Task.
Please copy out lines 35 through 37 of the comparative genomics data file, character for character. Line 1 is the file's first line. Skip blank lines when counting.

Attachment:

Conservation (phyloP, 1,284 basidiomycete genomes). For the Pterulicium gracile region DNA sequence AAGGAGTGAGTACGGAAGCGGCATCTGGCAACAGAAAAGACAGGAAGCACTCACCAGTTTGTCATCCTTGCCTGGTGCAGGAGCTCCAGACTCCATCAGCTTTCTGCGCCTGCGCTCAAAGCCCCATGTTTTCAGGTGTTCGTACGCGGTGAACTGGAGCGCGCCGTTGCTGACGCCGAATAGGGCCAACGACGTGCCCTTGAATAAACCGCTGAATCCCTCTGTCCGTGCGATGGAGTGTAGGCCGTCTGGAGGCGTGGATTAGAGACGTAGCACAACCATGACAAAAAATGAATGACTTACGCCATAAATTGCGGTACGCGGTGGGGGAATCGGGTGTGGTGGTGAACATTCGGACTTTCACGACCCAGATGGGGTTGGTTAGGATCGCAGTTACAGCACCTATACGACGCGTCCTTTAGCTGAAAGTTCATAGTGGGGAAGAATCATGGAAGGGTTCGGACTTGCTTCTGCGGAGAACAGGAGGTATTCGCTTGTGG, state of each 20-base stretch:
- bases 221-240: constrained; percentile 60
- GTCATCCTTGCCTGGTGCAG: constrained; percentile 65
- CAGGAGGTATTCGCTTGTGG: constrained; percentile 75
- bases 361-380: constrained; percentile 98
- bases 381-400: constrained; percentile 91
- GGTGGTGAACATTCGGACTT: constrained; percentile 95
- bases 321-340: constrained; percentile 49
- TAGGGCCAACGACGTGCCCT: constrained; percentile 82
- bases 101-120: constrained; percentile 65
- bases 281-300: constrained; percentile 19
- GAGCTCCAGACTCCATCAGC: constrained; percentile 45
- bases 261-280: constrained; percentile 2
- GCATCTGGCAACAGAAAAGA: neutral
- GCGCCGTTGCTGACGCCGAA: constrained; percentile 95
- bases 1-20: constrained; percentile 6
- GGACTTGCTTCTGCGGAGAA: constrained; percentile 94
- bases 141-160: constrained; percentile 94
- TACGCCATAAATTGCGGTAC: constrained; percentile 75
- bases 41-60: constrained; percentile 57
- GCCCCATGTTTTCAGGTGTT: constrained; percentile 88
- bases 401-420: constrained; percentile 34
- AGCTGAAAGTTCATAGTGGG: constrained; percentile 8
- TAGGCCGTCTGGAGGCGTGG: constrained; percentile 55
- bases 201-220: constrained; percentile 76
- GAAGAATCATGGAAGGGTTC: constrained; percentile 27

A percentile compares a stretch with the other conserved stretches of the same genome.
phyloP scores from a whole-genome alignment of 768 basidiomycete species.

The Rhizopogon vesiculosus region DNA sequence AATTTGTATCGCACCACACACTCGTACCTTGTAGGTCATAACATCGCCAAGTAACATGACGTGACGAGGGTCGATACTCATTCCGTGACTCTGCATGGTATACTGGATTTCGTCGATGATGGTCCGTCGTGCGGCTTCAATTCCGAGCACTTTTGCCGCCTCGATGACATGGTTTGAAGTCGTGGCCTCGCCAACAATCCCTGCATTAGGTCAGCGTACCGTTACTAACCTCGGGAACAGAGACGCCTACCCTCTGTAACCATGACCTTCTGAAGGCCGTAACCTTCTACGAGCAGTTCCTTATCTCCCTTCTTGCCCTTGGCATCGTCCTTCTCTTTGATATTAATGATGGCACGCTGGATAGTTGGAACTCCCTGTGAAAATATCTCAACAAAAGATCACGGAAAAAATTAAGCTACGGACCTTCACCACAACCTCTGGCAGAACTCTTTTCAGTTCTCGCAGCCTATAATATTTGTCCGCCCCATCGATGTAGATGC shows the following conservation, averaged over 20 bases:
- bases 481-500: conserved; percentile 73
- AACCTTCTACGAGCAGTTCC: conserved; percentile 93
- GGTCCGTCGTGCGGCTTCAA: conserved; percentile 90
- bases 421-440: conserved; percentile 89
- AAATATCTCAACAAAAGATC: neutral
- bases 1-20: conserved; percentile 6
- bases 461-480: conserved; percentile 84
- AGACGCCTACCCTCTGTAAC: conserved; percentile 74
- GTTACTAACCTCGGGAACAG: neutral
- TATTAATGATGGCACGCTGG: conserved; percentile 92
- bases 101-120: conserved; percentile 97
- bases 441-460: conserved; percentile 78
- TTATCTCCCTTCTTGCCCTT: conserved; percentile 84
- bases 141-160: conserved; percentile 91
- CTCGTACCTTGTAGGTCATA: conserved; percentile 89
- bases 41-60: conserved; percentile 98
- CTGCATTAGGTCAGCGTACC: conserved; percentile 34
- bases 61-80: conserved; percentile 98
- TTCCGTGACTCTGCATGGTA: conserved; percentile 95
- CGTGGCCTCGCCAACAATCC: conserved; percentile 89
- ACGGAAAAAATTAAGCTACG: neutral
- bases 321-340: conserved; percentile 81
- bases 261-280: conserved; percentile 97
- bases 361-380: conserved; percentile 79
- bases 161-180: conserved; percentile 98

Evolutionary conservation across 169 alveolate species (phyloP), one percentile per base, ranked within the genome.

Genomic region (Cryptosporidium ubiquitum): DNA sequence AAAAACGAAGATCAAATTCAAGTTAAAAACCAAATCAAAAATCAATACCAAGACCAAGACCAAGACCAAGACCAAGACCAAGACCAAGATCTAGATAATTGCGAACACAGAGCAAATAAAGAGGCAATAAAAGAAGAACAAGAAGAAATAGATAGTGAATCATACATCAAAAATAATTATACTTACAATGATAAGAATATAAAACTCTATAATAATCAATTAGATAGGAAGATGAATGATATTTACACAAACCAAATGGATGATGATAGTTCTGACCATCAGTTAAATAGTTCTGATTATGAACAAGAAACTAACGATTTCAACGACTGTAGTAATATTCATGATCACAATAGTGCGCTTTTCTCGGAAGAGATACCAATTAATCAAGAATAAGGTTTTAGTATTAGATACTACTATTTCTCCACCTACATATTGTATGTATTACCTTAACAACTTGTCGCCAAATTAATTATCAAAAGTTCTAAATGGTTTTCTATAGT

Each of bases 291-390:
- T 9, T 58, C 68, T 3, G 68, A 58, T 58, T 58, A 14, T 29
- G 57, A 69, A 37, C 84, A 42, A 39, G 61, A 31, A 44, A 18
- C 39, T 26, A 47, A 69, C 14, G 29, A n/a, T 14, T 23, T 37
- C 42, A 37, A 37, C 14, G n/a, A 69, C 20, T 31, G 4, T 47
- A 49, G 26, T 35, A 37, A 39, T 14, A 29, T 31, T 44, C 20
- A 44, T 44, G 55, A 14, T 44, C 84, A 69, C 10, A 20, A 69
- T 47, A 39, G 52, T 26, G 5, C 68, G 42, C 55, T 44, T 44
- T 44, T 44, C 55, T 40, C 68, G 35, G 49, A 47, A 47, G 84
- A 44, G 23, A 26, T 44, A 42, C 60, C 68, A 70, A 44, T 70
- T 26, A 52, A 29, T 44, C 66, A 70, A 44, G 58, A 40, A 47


- bases 1-20: conserved; percentile 6
- bases 461-480: conserved; percentile 84
- AGACGCCTACCCTCTGTAAC: conserved; percentile 74